Two men with access to weapons were arrested at New York City's Penn Station early Saturday in connection with a probe of threats to the Jewish community, authorities said.
Searches of the suspects, their belongings, and a residence turned up a Glock semiautomatic handgun, a large hunting knife, and a swastika armband, two senior law enforcement sources said.
The suspects were named by the New York Police Department as Christopher Brown, 21, of Aquebogue, New York, booked on suspicion of making a terrorist threat, aggravated harassment, and criminal possession of a weapon; and Matthew Mahrer, 22, of the city's Upper West Side, booked on suspicion of criminal possession of a weapon.
It wasn't immediately clear if the suspects have retained legal counsel. The public defender's office for the area did not immediately respond to a request for comment.
The senior law enforcement sources said Brown had the swastika armband on him when he was arrested at the train station.
The pair was arrested after MTA police, briefed by the multi-jurisdiction Joint Terrorism Task Force on the threats probe, spotted and detained the pair at Penn Station, MTA Police Chief John Mueller said in a statement.
"After stopping and positively identifying the persons of interest, the MTA PD officers conducted a search and recovered a large hunting knife," he said.
NYPD Commissioner Keechant L. Sewell said in a statement that authorities first identified "a developing threat to the Jewish community" Friday.
The joint task force quickly moved to "gather information, identify those behind it, and operationally neutralize their ability to do harm," he said.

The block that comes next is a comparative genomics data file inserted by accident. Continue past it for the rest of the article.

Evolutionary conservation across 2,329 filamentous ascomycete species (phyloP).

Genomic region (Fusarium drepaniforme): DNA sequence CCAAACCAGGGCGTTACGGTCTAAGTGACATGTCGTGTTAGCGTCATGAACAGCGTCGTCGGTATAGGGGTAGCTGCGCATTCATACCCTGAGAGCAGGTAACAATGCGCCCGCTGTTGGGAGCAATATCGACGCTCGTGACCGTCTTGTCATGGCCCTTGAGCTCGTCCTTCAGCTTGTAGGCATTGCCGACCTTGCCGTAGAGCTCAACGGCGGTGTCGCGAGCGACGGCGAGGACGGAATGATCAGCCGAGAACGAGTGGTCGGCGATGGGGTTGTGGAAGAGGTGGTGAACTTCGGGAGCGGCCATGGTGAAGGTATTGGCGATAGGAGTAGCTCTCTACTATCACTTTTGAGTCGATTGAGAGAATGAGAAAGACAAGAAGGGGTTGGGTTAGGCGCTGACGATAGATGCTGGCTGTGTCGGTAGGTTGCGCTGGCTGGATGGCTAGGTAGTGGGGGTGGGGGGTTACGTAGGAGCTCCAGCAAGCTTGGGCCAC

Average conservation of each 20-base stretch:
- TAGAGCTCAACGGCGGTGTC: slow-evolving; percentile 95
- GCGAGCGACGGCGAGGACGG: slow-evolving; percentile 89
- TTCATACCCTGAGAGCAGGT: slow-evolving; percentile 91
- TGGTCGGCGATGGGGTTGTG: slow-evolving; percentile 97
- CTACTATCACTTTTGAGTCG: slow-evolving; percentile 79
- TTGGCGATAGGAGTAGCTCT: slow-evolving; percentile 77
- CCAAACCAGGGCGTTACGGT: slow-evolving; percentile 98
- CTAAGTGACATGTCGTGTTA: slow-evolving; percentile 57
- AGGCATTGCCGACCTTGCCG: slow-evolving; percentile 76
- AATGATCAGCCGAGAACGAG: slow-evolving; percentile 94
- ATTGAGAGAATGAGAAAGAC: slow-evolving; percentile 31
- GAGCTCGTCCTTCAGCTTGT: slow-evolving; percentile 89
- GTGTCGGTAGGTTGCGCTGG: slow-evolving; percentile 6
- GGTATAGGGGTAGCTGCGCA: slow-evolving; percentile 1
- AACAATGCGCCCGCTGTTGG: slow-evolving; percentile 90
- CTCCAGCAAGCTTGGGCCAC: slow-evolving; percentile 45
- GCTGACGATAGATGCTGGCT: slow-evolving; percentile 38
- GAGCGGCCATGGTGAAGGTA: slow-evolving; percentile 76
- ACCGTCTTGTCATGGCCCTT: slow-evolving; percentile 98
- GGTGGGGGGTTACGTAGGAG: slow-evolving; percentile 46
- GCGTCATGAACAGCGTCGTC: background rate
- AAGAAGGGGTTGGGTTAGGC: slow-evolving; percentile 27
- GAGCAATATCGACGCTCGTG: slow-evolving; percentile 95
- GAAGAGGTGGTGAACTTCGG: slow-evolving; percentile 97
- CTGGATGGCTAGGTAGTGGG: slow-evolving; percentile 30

Three law enforcement sources said threats against the Jewish community were posted online. The arrests preceded a search of one of the suspects' residence, where the Glock handgun, as well as a 30-round magazine, were found, those sources said.
Both suspects had been seen entering and exiting that residence, the law enforcement sources said.
Investigators were in discussions about whether federal charges might apply to the case, they said.
The NYPD praised the "sharp-eyed MTA police officers" who spotted the suspects early Saturday.
"Today, we’re extremely grateful to NYPD investigators and our law enforcement partners who uncovered and stopped a threat to our Jewish community," Sewell tweeted Saturday.
Police said they were not standing down.
"Police department commanders are strategically deploying assets at sensitive locations throughout New York City," Sewell said.
Anti-Defamation League New York leaders praised police in a statement Saturday. The ADL said it knew about the threat and was working with authorities.
"This comes at a time of heightened sensitivity in the New York-area Jewish community," the ADL leaders said, referring to the arrest of a New Jersey teenager for alleged threats to a synagogue. "As always, we ask the community to remain vigilant."